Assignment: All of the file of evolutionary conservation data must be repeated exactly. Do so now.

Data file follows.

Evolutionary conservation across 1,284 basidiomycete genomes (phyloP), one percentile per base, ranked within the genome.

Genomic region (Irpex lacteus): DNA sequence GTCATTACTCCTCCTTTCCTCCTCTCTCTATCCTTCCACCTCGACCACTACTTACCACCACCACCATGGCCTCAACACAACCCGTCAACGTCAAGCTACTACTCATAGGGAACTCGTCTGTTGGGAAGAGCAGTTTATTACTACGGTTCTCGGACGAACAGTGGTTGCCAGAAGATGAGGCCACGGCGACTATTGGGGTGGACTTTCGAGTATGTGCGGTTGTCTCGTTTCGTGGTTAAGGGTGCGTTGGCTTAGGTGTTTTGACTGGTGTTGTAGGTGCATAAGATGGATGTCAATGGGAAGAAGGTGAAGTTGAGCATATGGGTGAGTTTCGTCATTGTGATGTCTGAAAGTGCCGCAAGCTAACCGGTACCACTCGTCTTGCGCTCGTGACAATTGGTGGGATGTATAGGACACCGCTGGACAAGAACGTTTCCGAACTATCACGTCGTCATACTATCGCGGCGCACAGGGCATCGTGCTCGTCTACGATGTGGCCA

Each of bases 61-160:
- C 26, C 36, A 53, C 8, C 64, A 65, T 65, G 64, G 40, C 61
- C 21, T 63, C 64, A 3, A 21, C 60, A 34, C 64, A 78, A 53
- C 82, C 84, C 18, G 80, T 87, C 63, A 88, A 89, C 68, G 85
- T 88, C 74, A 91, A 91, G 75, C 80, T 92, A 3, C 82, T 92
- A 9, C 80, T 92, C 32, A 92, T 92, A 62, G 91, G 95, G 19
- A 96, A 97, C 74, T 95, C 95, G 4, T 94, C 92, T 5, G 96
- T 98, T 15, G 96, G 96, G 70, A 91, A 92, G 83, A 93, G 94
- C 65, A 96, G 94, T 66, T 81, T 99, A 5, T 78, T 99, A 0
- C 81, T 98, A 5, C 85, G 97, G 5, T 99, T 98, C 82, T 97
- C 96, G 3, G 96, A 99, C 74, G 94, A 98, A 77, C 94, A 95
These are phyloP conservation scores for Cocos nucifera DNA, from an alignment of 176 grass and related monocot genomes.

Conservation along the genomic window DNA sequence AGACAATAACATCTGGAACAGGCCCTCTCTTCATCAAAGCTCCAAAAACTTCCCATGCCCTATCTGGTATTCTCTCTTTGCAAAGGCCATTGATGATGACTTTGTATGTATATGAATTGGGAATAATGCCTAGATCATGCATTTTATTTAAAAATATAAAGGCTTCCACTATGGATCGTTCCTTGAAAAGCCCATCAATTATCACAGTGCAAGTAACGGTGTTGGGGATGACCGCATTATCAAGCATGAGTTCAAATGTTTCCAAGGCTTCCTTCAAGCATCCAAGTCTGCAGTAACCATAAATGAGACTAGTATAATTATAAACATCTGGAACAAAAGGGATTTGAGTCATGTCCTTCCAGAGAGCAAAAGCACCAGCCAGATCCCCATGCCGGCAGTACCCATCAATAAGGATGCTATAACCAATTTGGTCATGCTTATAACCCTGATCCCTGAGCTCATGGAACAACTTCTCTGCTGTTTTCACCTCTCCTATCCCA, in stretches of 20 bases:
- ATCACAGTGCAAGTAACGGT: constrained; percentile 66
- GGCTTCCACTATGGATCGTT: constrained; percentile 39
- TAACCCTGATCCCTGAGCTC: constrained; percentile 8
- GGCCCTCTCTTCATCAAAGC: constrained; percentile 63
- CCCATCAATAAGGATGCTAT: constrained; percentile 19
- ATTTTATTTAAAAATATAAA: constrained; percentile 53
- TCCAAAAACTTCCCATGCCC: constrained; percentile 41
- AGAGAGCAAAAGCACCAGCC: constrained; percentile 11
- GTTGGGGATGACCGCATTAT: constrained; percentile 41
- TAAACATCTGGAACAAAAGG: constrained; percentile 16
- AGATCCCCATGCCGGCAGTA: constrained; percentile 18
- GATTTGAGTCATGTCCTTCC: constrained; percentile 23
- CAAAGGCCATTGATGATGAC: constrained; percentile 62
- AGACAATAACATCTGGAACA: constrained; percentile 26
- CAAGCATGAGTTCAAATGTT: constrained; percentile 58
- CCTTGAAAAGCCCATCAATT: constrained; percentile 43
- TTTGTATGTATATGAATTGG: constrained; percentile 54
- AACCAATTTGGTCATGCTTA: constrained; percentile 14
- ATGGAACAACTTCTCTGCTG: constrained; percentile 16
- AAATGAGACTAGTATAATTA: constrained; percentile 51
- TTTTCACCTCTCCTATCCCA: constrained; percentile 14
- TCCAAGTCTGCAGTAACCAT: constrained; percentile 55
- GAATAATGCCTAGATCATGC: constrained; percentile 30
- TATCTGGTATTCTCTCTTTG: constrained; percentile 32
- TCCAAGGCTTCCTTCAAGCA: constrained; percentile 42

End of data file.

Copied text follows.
Evolutionary conservation across 1,284 basidiomycete genomes (phyloP), one percentile per base, ranked within the genome.

Genomic region (Irpex lacteus): DNA sequence GTCATTACTCCTCCTTTCCTCCTCTCTCTATCCTTCCACCTCGACCACTACTTACCACCACCACCATGGCCTCAACACAACCCGTCAACGTCAAGCTACTACTCATAGGGAACTCGTCTGTTGGGAAGAGCAGTTTATTACTACGGTTCTCGGACGAACAGTGGTTGCCAGAAGATGAGGCCACGGCGACTATTGGGGTGGACTTTCGAGTATGTGCGGTTGTCTCGTTTCGTGGTTAAGGGTGCGTTGGCTTAGGTGTTTTGACTGGTGTTGTAGGTGCATAAGATGGATGTCAATGGGAAGAAGGTGAAGTTGAGCATATGGGTGAGTTTCGTCATTGTGATGTCTGAAAGTGCCGCAAGCTAACCGGTACCACTCGTCTTGCGCTCGTGACAATTGGTGGGATGTATAGGACACCGCTGGACAAGAACGTTTCCGAACTATCACGTCGTCATACTATCGCGGCGCACAGGGCATCGTGCTCGTCTACGATGTGGCCA

Each of bases 61-160:
- C 26, C 36, A 53, C 8, C 64, A 65, T 65, G 64, G 40, C 61
- C 21, T 63, C 64, A 3, A 21, C 60, A 34, C 64, A 78, A 53
- C 82, C 84, C 18, G 80, T 87, C 63, A 88, A 89, C 68, G 85
- T 88, C 74, A 91, A 91, G 75, C 80, T 92, A 3, C 82, T 92
- A 9, C 80, T 92, C 32, A 92, T 92, A 62, G 91, G 95, G 19
- A 96, A 97, C 74, T 95, C 95, G 4, T 94, C 92, T 5, G 96
- T 98, T 15, G 96, G 96, G 70, A 91, A 92, G 83, A 93, G 94
- C 65, A 96, G 94, T 66, T 81, T 99, A 5, T 78, T 99, A 0
- C 81, T 98, A 5, C 85, G 97, G 5, T 99, T 98, C 82, T 97
- C 96, G 3, G 96, A 99, C 74, G 94, A 98, A 77, C 94, A 95
These are phyloP conservation scores for Cocos nucifera DNA, from an alignment of 176 grass and related monocot genomes.

Conservation along the genomic window DNA sequence AGACAATAACATCTGGAACAGGCCCTCTCTTCATCAAAGCTCCAAAAACTTCCCATGCCCTATCTGGTATTCTCTCTTTGCAAAGGCCATTGATGATGACTTTGTATGTATATGAATTGGGAATAATGCCTAGATCATGCATTTTATTTAAAAATATAAAGGCTTCCACTATGGATCGTTCCTTGAAAAGCCCATCAATTATCACAGTGCAAGTAACGGTGTTGGGGATGACCGCATTATCAAGCATGAGTTCAAATGTTTCCAAGGCTTCCTTCAAGCATCCAAGTCTGCAGTAACCATAAATGAGACTAGTATAATTATAAACATCTGGAACAAAAGGGATTTGAGTCATGTCCTTCCAGAGAGCAAAAGCACCAGCCAGATCCCCATGCCGGCAGTACCCATCAATAAGGATGCTATAACCAATTTGGTCATGCTTATAACCCTGATCCCTGAGCTCATGGAACAACTTCTCTGCTGTTTTCACCTCTCCTATCCCA, in stretches of 20 bases:
- ATCACAGTGCAAGTAACGGT: constrained; percentile 66
- GGCTTCCACTATGGATCGTT: constrained; percentile 39
- TAACCCTGATCCCTGAGCTC: constrained; percentile 8
- GGCCCTCTCTTCATCAAAGC: constrained; percentile 63
- CCCATCAATAAGGATGCTAT: constrained; percentile 19
- ATTTTATTTAAAAATATAAA: constrained; percentile 53
- TCCAAAAACTTCCCATGCCC: constrained; percentile 41
- AGAGAGCAAAAGCACCAGCC: constrained; percentile 11
- GTTGGGGATGACCGCATTAT: constrained; percentile 41
- TAAACATCTGGAACAAAAGG: constrained; percentile 16
- AGATCCCCATGCCGGCAGTA: constrained; percentile 18
- GATTTGAGTCATGTCCTTCC: constrained; percentile 23
- CAAAGGCCATTGATGATGAC: constrained; percentile 62
- AGACAATAACATCTGGAACA: constrained; percentile 26
- CAAGCATGAGTTCAAATGTT: constrained; percentile 58
- CCTTGAAAAGCCCATCAATT: constrained; percentile 43
- TTTGTATGTATATGAATTGG: constrained; percentile 54
- AACCAATTTGGTCATGCTTA: constrained; percentile 14
- ATGGAACAACTTCTCTGCTG: constrained; percentile 16
- AAATGAGACTAGTATAATTA: constrained; percentile 51
- TTTTCACCTCTCCTATCCCA: constrained; percentile 14
- TCCAAGTCTGCAGTAACCAT: constrained; percentile 55
- GAATAATGCCTAGATCATGC: constrained; percentile 30
- TATCTGGTATTCTCTCTTTG: constrained; percentile 32
- TCCAAGGCTTCCTTCAAGCA: constrained; percentile 42